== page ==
Tuesday was my last day on the Tour de France. As I already had ~900 images from the previous three days, I decided to leave the heavy equipment (and my press-card) behind, and hit the road on my racing bike, to catch the peloton at the one and only climb of the stage, at the Côte de Bothey (1.4 km climb to 3.4%, Category 4 – basically this is nothing, you can not even notice such a slope if you are riding in the peloton). Of course this meant that I had only my compact camera with me, so the pictures from this day are incomparable with the ones from the previous stages – but when you are not paid by a professional agency, then you have the freedom to choose between good pictures and just pure fun. That day I went for the fun only. We (as Tijl and Kristof – a postdoc and another PhD student, both from Belgium – did also join me on that day) left the Institute of Astronomy at 10:45, so we had three hours to our destination (as the expected arrival time of the riders at the climb was between 13:44 and 13:50, assuming an average speed of 46-42 km/h). As the distance was around 48 km, this was a very safe plan. The roads were generally OK, though we ran into some trouble with one-way streets in Wavre, and we had to ride on cobblestones for 5 km between Court-Saint-Étienne and Villeroux… I have to say that really do not like (or using the word “hate” might be more appropriate in this situation) the cobbles, but I tried to look at that part as the final stage of my integration into Belgium as a cyclist, which made me feel a bit better, and struggle a bit less. Still, the pain building up in my hands during these kilometers was incomparable to anything which I have ever felt on the bike before. And these were really the worst kind of cobbles, with large spaces in between the stones, and with a road-surface which was far from flat with a small bump running along the middle, and two small depressions along the sides (created by cars passing through). But this was the day when even the Tour riders had cobblestones (13.2 km compared to our 10 km, but on a route which is twice as long as ours), so at least we got to know the pain they had to go through later on… Anyway, at the end we arrived a bit more than one hour before the scheduled pass (just after the publicity caravan had passed).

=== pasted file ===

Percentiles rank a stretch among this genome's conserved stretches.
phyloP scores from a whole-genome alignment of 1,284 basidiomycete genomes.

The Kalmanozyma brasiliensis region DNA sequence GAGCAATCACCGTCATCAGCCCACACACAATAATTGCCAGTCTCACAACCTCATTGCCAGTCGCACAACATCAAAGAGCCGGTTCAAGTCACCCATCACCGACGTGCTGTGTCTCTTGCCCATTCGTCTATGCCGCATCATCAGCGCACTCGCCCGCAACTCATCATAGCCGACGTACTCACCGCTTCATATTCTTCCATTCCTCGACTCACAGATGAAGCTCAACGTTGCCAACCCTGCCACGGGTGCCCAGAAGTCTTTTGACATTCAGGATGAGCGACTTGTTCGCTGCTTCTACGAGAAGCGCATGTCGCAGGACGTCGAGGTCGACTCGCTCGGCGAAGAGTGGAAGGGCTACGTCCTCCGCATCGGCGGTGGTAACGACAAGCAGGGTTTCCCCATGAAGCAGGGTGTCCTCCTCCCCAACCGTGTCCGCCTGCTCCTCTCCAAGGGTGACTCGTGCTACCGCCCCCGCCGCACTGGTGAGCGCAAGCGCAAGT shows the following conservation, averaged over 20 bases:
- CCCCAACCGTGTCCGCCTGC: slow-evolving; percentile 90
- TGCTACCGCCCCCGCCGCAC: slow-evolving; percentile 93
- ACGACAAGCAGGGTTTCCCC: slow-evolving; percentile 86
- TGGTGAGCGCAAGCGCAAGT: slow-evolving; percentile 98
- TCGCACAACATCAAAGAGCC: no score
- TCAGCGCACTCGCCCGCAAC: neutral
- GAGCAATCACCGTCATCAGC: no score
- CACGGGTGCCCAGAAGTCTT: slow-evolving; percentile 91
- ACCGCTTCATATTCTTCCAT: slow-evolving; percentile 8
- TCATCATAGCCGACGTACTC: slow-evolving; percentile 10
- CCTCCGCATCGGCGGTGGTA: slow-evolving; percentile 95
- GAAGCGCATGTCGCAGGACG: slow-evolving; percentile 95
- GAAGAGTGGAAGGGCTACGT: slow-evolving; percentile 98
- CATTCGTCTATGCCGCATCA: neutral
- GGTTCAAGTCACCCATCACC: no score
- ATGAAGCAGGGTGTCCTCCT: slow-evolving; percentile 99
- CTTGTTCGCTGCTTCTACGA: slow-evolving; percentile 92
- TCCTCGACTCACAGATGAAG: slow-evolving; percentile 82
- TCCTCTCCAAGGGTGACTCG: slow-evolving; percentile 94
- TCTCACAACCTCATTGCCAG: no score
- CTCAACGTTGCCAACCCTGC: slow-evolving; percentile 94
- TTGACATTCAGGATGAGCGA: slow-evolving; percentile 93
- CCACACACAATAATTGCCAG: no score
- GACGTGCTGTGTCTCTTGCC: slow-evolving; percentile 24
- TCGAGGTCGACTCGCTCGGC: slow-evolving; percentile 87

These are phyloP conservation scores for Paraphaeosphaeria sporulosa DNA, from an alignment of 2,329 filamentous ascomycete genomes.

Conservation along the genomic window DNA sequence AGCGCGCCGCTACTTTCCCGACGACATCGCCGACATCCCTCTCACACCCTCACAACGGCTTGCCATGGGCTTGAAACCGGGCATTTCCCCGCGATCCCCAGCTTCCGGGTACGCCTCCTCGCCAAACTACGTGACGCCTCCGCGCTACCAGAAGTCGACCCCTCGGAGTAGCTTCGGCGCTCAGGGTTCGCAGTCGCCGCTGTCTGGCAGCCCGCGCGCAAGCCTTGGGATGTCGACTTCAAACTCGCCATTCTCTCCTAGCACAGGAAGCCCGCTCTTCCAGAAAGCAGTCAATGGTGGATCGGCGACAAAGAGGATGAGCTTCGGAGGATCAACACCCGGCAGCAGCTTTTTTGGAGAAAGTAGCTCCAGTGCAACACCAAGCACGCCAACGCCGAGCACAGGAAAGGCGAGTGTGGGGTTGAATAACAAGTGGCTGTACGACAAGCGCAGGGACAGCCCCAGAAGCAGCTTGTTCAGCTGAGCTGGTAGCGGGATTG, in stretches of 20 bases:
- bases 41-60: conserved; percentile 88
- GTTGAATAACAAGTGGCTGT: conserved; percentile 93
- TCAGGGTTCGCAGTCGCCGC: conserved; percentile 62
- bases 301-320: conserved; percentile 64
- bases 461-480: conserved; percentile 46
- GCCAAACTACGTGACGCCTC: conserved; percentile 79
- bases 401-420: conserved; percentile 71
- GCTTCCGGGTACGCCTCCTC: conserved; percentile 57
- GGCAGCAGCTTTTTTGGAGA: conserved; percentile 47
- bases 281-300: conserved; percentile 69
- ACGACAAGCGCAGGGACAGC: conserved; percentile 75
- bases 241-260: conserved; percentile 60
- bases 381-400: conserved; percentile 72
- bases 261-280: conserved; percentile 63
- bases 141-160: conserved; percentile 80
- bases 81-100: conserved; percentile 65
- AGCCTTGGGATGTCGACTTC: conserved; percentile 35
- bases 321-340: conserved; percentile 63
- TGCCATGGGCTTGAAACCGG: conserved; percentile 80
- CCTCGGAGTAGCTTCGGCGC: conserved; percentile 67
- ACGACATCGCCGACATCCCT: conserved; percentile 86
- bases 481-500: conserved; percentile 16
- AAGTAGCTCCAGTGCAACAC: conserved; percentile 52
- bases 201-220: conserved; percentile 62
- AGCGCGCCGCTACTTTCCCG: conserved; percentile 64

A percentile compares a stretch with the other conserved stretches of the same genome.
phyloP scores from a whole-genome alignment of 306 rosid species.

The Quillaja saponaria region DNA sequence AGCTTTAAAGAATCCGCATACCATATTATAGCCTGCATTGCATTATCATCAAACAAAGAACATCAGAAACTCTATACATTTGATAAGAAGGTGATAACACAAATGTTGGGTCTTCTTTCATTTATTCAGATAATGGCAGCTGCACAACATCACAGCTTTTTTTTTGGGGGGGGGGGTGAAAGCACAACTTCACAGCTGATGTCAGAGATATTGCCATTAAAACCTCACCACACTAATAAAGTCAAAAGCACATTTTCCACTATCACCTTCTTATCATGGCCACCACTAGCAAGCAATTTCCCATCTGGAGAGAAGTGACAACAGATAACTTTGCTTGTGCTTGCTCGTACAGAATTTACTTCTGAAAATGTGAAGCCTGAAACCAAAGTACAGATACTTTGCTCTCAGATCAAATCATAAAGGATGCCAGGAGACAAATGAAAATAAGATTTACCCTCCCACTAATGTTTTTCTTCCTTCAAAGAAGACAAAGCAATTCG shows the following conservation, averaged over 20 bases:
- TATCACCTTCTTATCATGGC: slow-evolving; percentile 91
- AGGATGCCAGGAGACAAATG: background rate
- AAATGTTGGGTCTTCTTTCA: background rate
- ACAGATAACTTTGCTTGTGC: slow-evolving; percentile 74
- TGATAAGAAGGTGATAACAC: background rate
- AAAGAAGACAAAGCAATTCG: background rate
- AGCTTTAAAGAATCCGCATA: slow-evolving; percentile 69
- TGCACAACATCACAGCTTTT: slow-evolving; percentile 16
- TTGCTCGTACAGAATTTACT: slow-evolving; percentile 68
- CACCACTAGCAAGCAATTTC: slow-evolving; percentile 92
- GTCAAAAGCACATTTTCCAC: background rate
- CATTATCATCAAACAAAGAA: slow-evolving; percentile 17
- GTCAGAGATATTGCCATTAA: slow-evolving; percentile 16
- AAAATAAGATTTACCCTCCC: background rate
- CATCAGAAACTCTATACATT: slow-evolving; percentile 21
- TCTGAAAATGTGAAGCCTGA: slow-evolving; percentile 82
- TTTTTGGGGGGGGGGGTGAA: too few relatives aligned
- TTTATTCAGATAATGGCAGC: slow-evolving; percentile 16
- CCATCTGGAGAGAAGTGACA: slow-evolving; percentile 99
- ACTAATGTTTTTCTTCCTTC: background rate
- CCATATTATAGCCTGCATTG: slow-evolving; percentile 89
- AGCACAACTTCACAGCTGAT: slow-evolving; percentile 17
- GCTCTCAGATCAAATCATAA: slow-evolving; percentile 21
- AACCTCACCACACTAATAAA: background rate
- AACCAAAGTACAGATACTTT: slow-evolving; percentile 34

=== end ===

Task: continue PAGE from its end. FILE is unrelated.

The weather was really nice, sunny but not too warm, not too windy, with no chance of precipitation during the whole day. While we were waiting for the peloton to arrive, we asked someone to take a picture of us (check out the Hungarian flag which I brought along with me):
The breakaway group arrived almost exactly on the expected time, and the peloton followed them 4’45” later. We made some interesting observations about the whole stuff around us. 1) The number of support cars and motorcycles are incomparably higher than the number of cyclists. They are just coming and coming and coming for long-long minutes before and after the riders. And knowing that e.g. the team buses move along another route to get from the start of the stage to its finish, it is really shocking to see, that there are still this many vehicles following the peloton itself. 2) The climb was not big, still both the breakaway group, both the main pack was relatively slow after the “top”, so they probably just took a short recovery break there… 3) The gap of 4’45” felt surprisingly long.
After the closing cars passed, the organizers started to clean up everything very quickly, so we had to be fast to make a picture with the gate itself on the “top”. But we made it of course. (I know it’s way too over-photoshopped, but the lighting was terrible, and our “photographer” was and old French guy who probably took his first picture with a digital camera at that very moment…)
On the way back I tried to keep up with Kristof on the climb with cobblestones, and I managed, but as soon as we left the slope behind, he dropped me immediately. Yeah, he is definitely the King of the Cobblestones among us. (Though if there are no cobbles, no one can stop me ;D) But you really have to be a native Belgian to be able to ride fast on these roads. I think it is in their genes. When I arrived home (which is a mess now, with clothes and gadgets all around the place, as I had no time to clean up anything in the last days) I was still in time to watch the end of the stage with several paved sections (it was crazy!), then I left to play badminton with my colleagues… Yes, we have a very sporty department!
Now something for the geeks among us. I lost the second part of our ride, because I had only a one-way course loaded into my Edge 500 cycling GPS, so while we were riding back to Leuven, it was complaining all the time, that I was off-course, etc. Then after a while (on the biggest climb right after Wavre) it just died… So, if you want to follow a course back and forth, have both legs planned! And some interesting sites on the net for the Tour-fanatics: 1) You can follow the HTC – Columbia riders on Google Maps live here. 2) You can check the recorded data of selected Garmin – Transitions riders here. These are both really cool projects!
This brings us to the end of the story about me and the Tour de France of 2010, it was a great experience, a lot of fun but also hard work, and I hope to repeat it somewhen in the coming years. With a bit more sleep, if that is possible. Vive le Tour!